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Game based on real-world time


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#1 Askr   Members   -  Reputation: 117

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Posted 14 September 2012 - 12:09 AM

Hej,

so I've been wondering how you do this properly:
I want to create a game very similar to the concept of a tamagotchi (I assume you're familiar with these creatures, if not scroll down for a breakdown*). This means you constantly have to track time and let your game character somehow react to it. While the game is running this seems to be no problem, but what happens if it's not?
My approach to this would be to simply note the current time when exiting and subtract it from the current time when starting again, then using this difference to re-simulate all the missed events.

As simple as this might sound I have some doubts about this being a professional (or at least practical) approach to this problem:

1) What happens if you don't start the game again for a really long time? Depending on the speed of the simulation and the machine it could result in a really long phase of re-simulating (is there a better word, btw?) and, in the worst case, appearing to be broken to the user.

2) The user could simply change the system time and provoke unwanted behaviour. How can you prevent this?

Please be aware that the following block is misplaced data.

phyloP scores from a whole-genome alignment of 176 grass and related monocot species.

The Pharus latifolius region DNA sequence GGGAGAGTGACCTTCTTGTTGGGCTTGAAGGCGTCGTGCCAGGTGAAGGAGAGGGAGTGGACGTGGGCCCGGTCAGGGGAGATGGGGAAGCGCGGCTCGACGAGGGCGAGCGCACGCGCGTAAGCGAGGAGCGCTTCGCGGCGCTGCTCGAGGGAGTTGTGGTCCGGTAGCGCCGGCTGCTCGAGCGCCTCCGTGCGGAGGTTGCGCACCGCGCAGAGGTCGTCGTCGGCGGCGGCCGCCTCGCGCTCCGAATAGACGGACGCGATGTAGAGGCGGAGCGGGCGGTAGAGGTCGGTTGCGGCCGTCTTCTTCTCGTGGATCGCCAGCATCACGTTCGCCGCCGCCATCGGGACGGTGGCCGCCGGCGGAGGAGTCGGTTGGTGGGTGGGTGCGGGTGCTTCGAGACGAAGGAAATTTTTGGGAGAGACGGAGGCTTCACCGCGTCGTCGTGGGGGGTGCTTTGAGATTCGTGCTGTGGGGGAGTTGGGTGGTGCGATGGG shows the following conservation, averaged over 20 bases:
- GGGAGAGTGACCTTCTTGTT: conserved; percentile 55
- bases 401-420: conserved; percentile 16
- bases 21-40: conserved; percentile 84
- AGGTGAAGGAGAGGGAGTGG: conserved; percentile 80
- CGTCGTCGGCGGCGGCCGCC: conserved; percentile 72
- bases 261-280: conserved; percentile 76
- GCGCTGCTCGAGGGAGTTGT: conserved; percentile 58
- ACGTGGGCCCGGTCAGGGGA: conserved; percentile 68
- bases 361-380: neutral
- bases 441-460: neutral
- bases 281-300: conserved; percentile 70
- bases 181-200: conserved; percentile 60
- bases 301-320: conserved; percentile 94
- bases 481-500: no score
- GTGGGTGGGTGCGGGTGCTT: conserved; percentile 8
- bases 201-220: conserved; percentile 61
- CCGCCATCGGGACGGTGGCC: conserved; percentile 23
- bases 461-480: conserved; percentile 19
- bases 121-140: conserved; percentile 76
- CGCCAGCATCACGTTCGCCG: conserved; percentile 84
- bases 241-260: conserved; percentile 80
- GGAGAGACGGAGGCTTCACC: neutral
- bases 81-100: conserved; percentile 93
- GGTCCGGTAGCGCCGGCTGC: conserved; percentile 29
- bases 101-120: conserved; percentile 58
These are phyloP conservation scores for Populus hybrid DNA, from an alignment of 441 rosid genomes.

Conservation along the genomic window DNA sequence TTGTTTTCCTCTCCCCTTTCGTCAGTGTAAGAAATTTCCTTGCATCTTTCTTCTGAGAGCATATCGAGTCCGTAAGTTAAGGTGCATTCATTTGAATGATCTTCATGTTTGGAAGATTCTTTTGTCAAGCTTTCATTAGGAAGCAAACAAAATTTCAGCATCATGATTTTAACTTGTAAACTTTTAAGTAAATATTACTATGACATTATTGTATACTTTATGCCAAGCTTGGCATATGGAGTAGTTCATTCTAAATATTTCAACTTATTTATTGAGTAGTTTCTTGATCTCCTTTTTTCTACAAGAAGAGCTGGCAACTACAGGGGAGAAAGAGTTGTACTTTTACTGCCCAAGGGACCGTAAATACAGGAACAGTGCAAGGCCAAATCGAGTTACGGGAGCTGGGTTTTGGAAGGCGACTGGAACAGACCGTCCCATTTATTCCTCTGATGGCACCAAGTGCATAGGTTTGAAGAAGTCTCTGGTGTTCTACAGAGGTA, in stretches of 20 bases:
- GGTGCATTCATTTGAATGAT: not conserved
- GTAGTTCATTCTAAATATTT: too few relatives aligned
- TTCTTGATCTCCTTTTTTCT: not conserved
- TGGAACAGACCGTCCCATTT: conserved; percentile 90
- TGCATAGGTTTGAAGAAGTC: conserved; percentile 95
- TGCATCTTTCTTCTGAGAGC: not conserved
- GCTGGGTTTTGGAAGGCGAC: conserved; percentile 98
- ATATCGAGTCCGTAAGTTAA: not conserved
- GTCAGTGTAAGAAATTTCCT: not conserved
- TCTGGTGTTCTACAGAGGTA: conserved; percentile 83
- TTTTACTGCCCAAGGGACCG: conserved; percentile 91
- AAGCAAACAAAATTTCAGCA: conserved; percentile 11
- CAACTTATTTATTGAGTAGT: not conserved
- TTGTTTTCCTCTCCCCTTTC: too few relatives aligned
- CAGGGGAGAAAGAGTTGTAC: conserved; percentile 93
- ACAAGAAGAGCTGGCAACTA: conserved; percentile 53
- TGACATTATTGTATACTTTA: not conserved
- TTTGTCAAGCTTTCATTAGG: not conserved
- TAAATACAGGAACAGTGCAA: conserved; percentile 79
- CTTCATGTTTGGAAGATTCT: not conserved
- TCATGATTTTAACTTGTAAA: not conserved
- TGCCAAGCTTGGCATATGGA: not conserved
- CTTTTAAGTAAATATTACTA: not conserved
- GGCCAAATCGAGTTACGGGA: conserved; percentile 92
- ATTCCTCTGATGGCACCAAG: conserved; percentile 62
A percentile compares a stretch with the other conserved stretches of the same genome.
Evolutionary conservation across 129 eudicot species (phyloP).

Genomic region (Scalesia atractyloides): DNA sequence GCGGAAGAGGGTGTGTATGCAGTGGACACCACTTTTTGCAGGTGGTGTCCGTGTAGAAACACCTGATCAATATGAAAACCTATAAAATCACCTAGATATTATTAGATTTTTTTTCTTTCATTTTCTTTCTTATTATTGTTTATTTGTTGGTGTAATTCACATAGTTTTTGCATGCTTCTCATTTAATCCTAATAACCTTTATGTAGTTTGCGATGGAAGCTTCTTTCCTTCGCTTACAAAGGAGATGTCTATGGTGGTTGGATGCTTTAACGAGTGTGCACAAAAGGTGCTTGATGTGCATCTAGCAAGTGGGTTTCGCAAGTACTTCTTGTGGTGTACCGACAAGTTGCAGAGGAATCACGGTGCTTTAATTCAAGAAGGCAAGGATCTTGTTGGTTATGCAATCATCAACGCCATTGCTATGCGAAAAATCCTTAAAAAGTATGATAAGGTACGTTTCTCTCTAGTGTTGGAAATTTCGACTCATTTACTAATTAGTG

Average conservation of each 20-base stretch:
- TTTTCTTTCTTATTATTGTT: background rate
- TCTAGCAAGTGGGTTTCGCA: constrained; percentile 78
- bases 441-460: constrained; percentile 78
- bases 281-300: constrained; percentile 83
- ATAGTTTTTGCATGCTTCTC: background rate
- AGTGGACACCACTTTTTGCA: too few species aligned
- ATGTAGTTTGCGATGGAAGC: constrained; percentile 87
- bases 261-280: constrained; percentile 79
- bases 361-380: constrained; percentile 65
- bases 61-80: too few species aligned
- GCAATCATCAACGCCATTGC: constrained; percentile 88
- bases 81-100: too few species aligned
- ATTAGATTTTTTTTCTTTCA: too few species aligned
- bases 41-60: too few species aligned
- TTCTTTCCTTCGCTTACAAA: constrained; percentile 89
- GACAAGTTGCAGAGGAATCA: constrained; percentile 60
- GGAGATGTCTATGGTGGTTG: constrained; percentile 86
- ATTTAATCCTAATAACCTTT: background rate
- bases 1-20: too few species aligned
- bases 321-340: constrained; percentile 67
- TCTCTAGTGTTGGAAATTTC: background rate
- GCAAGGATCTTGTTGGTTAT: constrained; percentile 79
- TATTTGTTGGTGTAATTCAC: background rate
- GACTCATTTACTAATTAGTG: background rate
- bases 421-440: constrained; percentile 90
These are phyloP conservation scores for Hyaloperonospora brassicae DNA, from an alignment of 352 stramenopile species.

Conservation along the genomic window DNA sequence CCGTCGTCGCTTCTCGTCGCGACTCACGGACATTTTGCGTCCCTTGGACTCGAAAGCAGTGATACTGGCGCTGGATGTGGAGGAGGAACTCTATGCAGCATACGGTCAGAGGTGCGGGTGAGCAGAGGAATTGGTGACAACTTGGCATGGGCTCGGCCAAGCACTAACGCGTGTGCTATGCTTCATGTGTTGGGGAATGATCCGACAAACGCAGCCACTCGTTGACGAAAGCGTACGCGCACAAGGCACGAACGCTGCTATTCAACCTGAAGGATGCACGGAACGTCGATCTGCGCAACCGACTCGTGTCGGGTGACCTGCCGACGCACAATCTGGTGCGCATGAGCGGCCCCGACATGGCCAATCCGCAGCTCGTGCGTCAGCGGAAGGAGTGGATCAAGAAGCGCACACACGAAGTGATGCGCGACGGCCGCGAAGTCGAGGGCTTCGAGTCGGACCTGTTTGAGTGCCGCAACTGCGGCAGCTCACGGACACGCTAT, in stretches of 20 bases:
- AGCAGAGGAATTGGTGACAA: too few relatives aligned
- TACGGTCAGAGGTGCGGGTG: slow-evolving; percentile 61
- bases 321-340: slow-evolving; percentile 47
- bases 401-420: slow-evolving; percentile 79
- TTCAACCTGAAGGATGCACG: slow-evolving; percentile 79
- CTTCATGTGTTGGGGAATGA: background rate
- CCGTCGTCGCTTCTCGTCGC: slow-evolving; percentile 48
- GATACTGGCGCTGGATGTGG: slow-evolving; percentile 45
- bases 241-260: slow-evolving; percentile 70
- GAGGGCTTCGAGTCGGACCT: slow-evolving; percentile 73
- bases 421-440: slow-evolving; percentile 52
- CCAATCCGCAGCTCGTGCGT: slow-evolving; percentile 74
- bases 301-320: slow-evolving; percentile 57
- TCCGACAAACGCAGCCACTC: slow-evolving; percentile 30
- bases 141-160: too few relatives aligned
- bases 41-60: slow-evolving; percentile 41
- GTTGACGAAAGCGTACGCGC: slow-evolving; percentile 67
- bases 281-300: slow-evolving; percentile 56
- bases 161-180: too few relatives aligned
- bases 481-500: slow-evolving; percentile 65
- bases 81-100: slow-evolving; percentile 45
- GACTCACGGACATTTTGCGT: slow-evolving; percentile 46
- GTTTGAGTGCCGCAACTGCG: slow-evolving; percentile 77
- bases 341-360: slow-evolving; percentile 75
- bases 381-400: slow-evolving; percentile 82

3) There would have to be a special method to re-simulate, since the usual simulation-method would play sounds and other events, that would be unwanted to be started multiple times when you race through the passed time. This could also result in other unwanted behaviour, or at least confusing the user.

What's your input on this matter? Is it the right approach? Is there another way? The requirements are as following:
- must not need internet access
- must be able to shut down completely

I'd be happy to read your thoughts and/or suggestions.

PS: Sorry for my first post being a question topic. ;)

* http://en.wikipedia....tchi#Life_Cycle

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#2 Ashaman73   Crossbones+   -  Reputation: 6729

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Posted 14 September 2012 - 12:41 AM

Many of this real-time games are server based. That is you have a server running the simulation all the time while the user can interact over a (web-)client with your game.